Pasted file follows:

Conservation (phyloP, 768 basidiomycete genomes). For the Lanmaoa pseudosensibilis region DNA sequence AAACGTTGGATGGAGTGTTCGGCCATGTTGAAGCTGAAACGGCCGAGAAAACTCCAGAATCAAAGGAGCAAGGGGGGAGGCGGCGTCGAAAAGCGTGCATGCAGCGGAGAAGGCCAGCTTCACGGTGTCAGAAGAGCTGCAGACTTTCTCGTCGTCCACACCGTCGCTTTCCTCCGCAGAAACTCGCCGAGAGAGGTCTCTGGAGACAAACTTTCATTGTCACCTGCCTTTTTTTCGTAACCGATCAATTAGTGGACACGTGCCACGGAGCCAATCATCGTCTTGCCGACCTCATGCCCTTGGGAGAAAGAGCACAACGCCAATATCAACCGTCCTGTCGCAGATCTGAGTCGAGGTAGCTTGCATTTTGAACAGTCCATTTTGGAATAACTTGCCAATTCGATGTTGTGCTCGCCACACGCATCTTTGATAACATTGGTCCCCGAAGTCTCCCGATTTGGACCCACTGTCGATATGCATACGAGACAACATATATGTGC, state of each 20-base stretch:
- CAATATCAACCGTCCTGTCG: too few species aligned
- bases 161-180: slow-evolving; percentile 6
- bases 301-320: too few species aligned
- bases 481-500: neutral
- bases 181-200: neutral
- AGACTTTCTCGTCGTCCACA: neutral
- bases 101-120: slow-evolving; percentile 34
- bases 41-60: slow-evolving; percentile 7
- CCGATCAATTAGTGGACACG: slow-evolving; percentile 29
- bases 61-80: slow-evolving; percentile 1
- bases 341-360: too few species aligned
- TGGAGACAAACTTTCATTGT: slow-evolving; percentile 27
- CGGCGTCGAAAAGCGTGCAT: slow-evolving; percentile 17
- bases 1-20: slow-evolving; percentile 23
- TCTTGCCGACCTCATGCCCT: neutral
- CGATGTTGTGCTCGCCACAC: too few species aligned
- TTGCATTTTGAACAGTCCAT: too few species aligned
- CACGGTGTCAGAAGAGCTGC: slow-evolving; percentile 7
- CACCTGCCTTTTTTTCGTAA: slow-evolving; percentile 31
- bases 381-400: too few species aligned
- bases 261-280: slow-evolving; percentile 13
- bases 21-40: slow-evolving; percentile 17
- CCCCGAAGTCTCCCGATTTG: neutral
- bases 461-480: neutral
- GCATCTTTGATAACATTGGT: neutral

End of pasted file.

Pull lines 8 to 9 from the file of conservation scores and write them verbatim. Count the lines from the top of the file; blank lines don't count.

- bases 101-120: slow-evolving; percentile 34
- bases 41-60: slow-evolving; percentile 7